Fewer males than females are surviving the negative effects of inbreeding in a reintroduced population of a rare New Zealand bird, reports new research published in Proceedings of the Royal Society B.
Studying a population of the endangered New Zealand Hihi, researchers from the Zoological Society of London found that male survival rate was 24 per cent lower than their female siblings during early development, and as chicks.
The researchers analysed 98 clutches on Tiritiri Matangi Island, a predator free island off the East coast of New Zealand, where a population of 51 Hihi was reintroduced between 1995 and 1996. They also found that for both males and females, 35 per cent of eggs laid failed to hatch compared to an average of only 10 per cent hatching failure in outbred species.
Lead author Dr Patricia Brekke from the Zoological Society of London says, "Our results show that inbreeding can have serious implications for the long-term survival of reintroduced species."
She adds: "The major problem we face today is finding suitable habitats to support big enough populations that mean inbreeding is no longer a problem. In the case of the Hihi, options are limited."
The researchers believe that the greater sensitivity of male Hihi is due to the stress they undergo during early development. Hihi males are heavier than their sisters from a young age and grow to be larger and heavier by the time they fledge the nest. This fast growth rate, combined with hormonal changes, may be contributing to their low survival rate.
Co-author, Dr John Ewen says, "Reintroduction of rare species is an increasingly common conservation strategy, but we need to consider the longer-term ramifications of our management. One option is to initiate gene-flow between isolated small populations of Hihi by translocating individual birds, but this is labour intensive and requires considerable commitment."
He adds: "The situation we're facing with the Hihi highlights the need for a long-term perspective when using reintroduction as a strategy for ensuring the survival of endangered species."
New Zealand's Little Barrier Island currently holds the only self-sustaining and remnant population of Hihi. The researchers will continue to work with the local Department of Conservation and NGOs to manage relocated populations.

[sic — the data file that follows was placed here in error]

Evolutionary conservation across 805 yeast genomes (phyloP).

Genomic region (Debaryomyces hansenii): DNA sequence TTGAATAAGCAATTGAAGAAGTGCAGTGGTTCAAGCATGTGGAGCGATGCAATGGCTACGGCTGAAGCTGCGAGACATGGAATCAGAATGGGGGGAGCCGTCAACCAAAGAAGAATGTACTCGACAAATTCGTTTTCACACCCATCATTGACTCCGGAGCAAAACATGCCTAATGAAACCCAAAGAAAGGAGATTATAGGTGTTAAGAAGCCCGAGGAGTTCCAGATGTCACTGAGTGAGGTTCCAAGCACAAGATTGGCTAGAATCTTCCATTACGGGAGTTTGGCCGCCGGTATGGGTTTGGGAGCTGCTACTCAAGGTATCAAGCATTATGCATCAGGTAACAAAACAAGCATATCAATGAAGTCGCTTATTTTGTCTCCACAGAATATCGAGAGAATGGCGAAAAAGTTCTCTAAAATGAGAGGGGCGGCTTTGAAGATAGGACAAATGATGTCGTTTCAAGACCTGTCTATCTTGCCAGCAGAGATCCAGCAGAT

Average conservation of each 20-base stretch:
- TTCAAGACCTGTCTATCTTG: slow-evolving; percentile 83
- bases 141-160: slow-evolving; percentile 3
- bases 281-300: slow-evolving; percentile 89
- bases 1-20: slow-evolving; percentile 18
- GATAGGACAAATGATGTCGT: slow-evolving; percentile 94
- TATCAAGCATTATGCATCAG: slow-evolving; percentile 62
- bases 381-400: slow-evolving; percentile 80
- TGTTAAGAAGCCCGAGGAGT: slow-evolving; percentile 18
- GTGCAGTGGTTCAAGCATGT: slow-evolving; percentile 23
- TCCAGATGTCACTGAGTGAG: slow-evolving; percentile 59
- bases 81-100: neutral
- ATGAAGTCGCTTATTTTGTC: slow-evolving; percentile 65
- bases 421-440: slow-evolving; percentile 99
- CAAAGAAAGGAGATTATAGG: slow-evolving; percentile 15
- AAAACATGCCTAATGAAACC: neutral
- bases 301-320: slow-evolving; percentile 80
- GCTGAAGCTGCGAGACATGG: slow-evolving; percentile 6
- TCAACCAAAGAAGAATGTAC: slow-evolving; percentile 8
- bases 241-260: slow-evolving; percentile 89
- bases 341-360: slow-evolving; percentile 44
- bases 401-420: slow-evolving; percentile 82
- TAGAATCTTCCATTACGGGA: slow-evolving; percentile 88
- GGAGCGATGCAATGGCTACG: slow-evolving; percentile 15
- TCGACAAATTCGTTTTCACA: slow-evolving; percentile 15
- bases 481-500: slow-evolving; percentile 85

'Sensitive males: inbreeding depression in an endangered bird' is published online in Proceedings of the Royal Society B. A full copy of the research paper can be accessed here: http://rspb.royalsocietypublishing.org/content/early/2010/06/24/rspb.2010.1144.short?rss=1
Founded in 1826, the Zoological Society of London (ZSL) is an international scientific, conservation and educational charity: our key role is the conservation of animals and their habitats. The Society runs ZSL London Zoo and ZSL Whipsnade Zoo, carries out scientific research at the Institute of Zoology and is actively involved in field conservation overseas. For further information please visit www.zsl.org.
Hihi are sexually dimorphic and dichromatic medium sized forest dwelling passerines. Hihi feed on nectar, fruit and invertebrates, the proportions of which vary with availability and time of year. Although no longer considered honeyeaters, they do share a largely overlapping niche with New Zealand's two honeyeater species, the tui and bellbird (korimako). Hihi are a cavity nesting species with a clutch size of between 3 - 5 small white eggs. Cavities are usually located high up live mature trees of a variety of native species. They also readily use artificial nest boxes when mature trees with cavities are limited. Females take sole responsibility for incubation and do so for about 14 days before hatching. Nestlings are then cared for by both the female and male, although it's the female who does most of the work. For further information please visit http://www.hihiconservation.com
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